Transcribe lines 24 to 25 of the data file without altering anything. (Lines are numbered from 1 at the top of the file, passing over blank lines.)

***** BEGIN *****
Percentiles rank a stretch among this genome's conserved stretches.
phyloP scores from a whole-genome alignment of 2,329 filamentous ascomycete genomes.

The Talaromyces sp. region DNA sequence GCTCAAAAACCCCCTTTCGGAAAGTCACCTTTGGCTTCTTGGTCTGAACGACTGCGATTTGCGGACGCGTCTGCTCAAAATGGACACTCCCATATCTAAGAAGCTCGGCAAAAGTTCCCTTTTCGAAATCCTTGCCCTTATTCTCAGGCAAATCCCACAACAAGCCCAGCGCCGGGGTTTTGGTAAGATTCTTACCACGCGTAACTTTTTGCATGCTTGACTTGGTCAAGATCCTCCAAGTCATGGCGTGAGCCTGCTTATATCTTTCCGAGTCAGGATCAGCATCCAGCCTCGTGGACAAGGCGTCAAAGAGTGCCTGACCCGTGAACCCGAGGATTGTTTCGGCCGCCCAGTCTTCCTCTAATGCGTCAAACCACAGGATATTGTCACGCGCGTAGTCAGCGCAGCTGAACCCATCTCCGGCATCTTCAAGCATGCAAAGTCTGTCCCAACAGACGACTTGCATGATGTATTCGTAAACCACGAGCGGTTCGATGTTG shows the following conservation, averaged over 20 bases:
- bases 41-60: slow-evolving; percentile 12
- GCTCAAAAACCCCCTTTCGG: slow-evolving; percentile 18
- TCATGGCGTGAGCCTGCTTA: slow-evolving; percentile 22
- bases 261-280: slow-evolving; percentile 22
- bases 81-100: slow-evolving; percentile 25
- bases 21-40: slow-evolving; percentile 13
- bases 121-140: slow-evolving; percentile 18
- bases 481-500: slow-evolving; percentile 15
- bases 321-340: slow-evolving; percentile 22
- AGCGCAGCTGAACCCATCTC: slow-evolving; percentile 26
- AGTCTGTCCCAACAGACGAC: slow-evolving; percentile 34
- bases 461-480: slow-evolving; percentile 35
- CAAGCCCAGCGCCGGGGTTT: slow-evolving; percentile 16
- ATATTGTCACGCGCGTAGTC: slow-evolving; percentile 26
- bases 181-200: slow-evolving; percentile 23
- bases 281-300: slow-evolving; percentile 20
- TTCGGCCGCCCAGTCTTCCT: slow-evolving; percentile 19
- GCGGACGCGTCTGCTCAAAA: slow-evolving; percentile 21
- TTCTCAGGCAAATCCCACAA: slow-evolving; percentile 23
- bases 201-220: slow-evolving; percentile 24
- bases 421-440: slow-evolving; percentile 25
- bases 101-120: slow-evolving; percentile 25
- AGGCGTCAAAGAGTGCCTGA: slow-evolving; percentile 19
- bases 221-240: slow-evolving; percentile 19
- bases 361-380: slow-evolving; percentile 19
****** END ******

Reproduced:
- bases 421-440: slow-evolving; percentile 25
- bases 101-120: slow-evolving; percentile 25